So, in moving on from Subban to Duchene and/or Josi, the Predators are continuing to make big gambles that they’re right. Even if Subban really was on the decline, at least his deal isn’t going on for that much longer. Nashville’s instead chosen one or maybe two even riskier contracts at comparable prices, really rolling the dice that they’re not painting themselves into a corner.

There’s also the scenario where Josi leaves Nashville, and things could get pretty dizzying from there.

Even if you look at it as a Matt Duchene for P.K. Subban trade alone, that’s not necessarily a guaranteed “win” for Nashville. It’s all pretty bold, though.

[This post goes into even greater detail about trading Subban, and the aftermath.]

Lots of term

Nashville doesn’t have much term locked in its goalies Pekka Rinne and Juuse Saros, which is wise, as goalies are very tough to predict. Those risks are instead spread out to a considerable number of skaters, and Poile’s crossing his fingers that he’s going to find the sweet spot with veterans, rather than going all that heavy on youth.

The long-term plan has frequently been fruitful for the Predators, as Viktor Arvidsson ($4.25M for five more seasons) and Filip Forsberg ($6M for three more seasons) rank as some of the best bargains in the NHL. Josi’s $4M is right up there, though that fun ride ends after 2019-20.

Your mileage varies when you praise the overall work, though, because some savings are offset by clunkers. It stings to spend $10.1M in combined cap space on Kyle Turris and Nick Bonino, especially since $16M for Matt Duchene and Ryan Johansen ranks somewhere between “the price of doing business” and “bad.”

[ProHockeyTalk’s 2019 NHL free agency tracker]

So that’s the thing with locking down supporting cast members. It’s nice to have a defensive forward who seemingly moves the needle like Colton Sissons seems to do …

… Yet is he a bit of an extravagance at $2.857M per year? Again, that’s a matter of debate.

The uncomfortable truth is that, if the Predators are wrong about enough of these deals, then it’s that much tougher to wiggle your way out of mistakes. Yes, maybe the Predators can move Sissons if he slides, but you risk falling behind the pack if you lose value propositions too often.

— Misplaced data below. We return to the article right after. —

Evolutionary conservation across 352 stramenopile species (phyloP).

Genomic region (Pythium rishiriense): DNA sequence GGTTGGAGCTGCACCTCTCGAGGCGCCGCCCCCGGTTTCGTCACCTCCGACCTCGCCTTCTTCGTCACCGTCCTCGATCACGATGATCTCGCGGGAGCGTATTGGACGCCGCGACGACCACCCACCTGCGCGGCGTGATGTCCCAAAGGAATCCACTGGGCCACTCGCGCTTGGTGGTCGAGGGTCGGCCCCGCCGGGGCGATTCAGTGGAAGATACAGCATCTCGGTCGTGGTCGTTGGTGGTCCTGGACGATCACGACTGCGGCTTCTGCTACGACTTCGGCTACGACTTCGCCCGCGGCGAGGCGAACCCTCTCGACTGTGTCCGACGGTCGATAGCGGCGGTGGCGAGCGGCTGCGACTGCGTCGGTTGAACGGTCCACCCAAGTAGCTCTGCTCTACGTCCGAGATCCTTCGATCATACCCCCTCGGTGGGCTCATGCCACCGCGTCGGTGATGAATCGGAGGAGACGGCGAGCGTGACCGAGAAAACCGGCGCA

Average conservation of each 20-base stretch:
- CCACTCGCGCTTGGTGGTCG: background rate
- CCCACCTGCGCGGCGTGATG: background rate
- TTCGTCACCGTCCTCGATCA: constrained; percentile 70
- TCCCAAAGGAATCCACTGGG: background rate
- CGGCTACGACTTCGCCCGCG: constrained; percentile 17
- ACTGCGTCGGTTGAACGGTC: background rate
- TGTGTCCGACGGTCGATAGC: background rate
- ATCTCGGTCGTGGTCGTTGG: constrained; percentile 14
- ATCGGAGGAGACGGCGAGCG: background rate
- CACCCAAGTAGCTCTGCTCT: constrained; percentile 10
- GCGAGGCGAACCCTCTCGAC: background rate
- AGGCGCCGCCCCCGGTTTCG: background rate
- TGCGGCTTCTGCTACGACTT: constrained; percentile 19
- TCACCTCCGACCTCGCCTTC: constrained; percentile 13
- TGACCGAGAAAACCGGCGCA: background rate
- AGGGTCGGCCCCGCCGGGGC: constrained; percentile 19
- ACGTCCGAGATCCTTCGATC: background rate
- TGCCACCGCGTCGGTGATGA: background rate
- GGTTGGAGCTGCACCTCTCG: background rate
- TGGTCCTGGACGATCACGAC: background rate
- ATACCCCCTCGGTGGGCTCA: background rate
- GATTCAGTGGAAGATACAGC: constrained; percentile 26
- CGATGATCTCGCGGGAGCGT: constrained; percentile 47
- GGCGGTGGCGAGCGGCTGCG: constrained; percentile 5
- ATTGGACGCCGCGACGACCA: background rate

Will that be the case with the Predators? We’ll have to wait and see, and the most fascinating test cases come down the line. If it doesn’t work out next year, in particular, then things could pretty uncomfortable, pretty quickly.

James O’Brien is a writer for Pro Hockey Talk on NBC Sports. Drop him a line at phtblog@nbcsports.com or follow him on Twitter @cyclelikesedins.

Sissons, Predators agree to seven-year, $20 million deal

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We see long-term deals with high annual average values.

We see short-term deals with lower annual average values.

But rarely do we see long-term deals with low annual average values. Like less than $3 million low.

Yet, despite the rarity of such a pact, David Poile and the Nashville Predators have become some sort of trendsetters in getting plays to sign lengthy deals worth a pittance annually.

Colton Sissons becomes the second in the past three years to sign on with the Predators long-term at a small AVV. Sissons new deal, avoiding arbitration, is a seven-year contract worth $20 million — an AAV of $2.85 million.

“Colton will be an important part of our team for the next seven seasons, and we are happy he has made a long-term commitment to our organization and the city the Nashville,” Poile said. “He’s a heart and soul player who is versatile and can fill many important roles on our team, including on the penalty kill and power play. His offensive production has increased each season, and he remains an integral part of our defensive structure down the middle of the ice. Colton is also an up-and-coming leader in our organization, which is something we value strongly.”

Poile seems to have no issue signing depth guys to lengthy deals. In 2016, he signed Calle Jarnkork to a six-year deal worth $12 million. In fact, he’s the only general manager to pull of such moves.

[ProHockeyTalk’s 2019 NHL free agency tracker]

Both players have chosen security over maximizing earning potential.

Sissons, 25, had a career-year last season, scoring 15 goals and 30 points in 75 games.

His AAV is in the ballpark of what was projected. Evolving Wild’s model had him making $2.65 million. What wasn’t foreseen is that term.

EW’s model projected a three-year contract for Sissons with a 30.2 percent probability of coming to fruition. But what percentage of chance did EW give a seven-year contract? 0.4 percent.

Anything is possible, kids.


Scott Billeck is a writer for Pro Hockey Talk on NBC Sports. Drop him a line at phtblog@nbcsports.com or follow him on Twitter @scottbilleck